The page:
For my first FS, I did the PT, the home stretches, the chiropractor -- anything to make it go away faster.  None of those things brought results or relief for me.  This time, I've been taking it easy, easy, easy.  And I'm happy to say that I'm sloooooowly getting over the hill and thawing.    With a LOT less misery than the first time.   Everyone has a different approach, so it's important to do as much homework as possible, since you're going to be in this for the long haul and do what's right for YOU.    Each doctor has a favorite approach too, and you don't want to get rushed into their cure rather than one tailored to you.  This forum is an astonishingly rich source of information, first hand experience, and support for nearly all the various methods and treatments.   Go back in the vaults and you'll find a lot of answers.  Good luck.
    
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    • Posted

      Dear Hoosier.

      Thank you so much for sharing your experience. Reading it was a relief in itself 😃 I am starting to understand that this condition requires a lot of patience, the ability to take it easy and most importantly trusting the process and that my shoulder will be ok again. Unfortunately not things I'm very good at, but I guess now it is time to learn 😃

      Another thing that I'm struggling with is how to explain to others what is wrong. I look okay, my arm looks okay and is not in a sling, so the assumption is "how bad can it be". Where I am from not a lot of people know about FS. Hell, I did not know about it before last week. Only those, who have tried it, seem to understand just how bad the pain is and I myself have a hard time figuring out just how much range of motion I have (left) and which movements I can do and cannot and how much I can lift and do and so on.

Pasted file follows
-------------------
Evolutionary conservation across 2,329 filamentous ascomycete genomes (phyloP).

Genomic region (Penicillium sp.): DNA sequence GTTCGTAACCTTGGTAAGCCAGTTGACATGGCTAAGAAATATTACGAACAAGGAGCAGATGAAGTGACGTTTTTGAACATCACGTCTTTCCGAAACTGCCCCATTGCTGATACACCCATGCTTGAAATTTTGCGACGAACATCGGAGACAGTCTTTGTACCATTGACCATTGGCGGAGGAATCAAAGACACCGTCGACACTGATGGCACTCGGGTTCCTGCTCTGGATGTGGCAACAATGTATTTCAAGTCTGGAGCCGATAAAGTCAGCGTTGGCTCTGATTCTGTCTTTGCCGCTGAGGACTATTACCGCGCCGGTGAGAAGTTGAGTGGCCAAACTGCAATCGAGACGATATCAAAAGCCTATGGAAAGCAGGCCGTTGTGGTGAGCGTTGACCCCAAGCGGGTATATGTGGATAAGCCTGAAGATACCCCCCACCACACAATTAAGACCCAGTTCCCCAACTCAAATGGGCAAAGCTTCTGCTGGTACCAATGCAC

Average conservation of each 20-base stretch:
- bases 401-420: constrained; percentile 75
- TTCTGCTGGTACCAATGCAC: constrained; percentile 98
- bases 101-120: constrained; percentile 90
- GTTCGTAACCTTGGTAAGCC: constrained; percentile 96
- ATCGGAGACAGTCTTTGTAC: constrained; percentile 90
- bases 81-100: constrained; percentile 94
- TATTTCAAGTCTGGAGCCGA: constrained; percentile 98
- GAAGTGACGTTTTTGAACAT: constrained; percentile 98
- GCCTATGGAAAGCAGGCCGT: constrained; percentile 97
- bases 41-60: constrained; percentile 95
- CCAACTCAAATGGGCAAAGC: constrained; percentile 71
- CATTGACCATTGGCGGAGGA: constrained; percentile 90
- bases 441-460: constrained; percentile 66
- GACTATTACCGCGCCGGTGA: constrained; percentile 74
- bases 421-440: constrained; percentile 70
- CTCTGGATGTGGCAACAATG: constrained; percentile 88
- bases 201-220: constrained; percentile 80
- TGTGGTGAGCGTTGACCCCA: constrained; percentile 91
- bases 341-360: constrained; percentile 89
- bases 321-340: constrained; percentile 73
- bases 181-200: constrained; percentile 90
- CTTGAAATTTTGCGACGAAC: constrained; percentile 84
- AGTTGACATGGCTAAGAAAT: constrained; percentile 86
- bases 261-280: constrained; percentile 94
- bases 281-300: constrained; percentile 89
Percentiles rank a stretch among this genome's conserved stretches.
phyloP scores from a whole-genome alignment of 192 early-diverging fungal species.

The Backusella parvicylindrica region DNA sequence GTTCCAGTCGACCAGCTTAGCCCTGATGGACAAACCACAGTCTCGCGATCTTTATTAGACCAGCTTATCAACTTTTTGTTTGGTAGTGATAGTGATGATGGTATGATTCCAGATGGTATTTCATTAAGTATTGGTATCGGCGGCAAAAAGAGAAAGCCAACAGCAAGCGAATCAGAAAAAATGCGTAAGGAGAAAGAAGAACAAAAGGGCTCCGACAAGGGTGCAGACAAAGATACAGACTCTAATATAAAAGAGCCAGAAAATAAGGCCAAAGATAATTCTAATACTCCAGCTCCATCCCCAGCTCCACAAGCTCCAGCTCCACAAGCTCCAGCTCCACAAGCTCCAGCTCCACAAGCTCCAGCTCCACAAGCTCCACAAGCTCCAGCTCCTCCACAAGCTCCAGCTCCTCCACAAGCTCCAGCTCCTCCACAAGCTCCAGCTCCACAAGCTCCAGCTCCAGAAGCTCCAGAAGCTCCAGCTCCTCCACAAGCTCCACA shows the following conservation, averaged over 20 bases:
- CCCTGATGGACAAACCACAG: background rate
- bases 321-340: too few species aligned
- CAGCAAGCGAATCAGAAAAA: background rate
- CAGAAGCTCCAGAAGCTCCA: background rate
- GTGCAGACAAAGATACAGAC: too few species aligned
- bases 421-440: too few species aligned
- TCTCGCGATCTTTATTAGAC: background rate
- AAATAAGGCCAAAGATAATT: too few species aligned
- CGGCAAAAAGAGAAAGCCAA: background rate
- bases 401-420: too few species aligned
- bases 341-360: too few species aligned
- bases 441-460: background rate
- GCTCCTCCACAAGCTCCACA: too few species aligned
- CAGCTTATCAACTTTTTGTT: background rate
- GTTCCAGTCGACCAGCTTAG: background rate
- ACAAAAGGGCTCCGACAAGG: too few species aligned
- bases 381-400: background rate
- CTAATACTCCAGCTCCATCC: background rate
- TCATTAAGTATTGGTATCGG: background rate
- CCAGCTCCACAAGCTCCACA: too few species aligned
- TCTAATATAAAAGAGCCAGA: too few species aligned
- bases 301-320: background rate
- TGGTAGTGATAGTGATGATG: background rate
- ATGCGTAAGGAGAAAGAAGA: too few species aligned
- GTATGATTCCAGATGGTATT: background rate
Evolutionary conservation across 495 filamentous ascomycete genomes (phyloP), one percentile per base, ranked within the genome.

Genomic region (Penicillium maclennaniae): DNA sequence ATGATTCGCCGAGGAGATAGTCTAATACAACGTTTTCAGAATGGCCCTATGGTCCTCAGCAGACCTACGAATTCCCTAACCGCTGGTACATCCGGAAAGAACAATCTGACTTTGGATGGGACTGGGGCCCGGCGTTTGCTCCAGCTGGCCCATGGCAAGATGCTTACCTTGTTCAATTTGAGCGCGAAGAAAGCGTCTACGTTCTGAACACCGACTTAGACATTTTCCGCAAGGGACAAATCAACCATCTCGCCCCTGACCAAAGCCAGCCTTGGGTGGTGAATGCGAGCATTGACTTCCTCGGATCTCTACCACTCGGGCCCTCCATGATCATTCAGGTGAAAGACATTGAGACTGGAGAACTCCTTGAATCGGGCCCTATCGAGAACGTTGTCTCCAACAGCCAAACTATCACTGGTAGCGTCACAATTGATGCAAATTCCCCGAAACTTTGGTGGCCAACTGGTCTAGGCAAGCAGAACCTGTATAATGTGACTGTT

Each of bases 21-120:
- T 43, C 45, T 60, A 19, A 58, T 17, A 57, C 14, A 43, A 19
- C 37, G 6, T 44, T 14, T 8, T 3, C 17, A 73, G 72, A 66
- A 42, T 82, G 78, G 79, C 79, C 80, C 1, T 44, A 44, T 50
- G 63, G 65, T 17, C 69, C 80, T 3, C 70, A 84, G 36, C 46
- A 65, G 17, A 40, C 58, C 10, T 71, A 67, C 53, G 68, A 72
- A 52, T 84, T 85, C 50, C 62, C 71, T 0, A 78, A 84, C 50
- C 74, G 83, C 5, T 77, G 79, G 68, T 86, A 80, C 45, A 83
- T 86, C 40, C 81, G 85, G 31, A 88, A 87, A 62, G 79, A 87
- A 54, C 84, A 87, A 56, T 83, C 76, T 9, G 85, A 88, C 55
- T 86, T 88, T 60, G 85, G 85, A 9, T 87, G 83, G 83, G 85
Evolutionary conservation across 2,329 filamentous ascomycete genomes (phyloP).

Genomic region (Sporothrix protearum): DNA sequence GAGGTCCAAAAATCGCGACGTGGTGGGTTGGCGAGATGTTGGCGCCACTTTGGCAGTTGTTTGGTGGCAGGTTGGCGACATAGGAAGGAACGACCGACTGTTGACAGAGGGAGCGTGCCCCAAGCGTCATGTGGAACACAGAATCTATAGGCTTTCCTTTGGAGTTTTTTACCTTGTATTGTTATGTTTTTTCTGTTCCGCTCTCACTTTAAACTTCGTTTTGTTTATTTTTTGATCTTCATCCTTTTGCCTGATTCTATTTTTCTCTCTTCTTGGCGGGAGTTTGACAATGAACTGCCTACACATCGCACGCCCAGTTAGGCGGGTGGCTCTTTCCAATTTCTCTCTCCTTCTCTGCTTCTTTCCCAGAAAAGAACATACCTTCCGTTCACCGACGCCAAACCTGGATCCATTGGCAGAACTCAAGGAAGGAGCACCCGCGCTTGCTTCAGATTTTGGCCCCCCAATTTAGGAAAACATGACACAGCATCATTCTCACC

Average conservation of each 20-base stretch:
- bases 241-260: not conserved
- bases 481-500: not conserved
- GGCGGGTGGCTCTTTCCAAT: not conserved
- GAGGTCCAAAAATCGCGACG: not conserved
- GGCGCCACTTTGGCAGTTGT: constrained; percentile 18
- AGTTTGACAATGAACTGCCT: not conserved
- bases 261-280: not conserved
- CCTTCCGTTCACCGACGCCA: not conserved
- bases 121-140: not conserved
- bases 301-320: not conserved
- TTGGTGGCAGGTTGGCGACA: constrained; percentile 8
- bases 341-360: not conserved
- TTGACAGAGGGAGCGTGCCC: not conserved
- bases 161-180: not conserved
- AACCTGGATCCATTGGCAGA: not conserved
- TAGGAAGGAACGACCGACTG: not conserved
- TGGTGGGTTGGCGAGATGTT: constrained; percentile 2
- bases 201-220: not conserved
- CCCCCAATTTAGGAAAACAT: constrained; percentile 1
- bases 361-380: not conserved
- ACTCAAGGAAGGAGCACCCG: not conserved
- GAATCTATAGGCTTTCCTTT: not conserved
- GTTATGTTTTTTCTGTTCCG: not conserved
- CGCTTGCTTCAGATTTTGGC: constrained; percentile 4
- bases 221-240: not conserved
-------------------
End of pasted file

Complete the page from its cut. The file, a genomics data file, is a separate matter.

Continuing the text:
I'm going back to work on Monday after my vacation, which I spent at the doctors getting the diagnose, and I dread having to explain what FS is and how it may/may not impact my work. I work as a clerk, so it is office work, and I have a lot of freedom in planning my work and hours, I can take frequent breaks from my desk, so I should be able to cope. It is a new job, and I've only been there three months, so I really do not want this to impact my work 😦

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    • Posted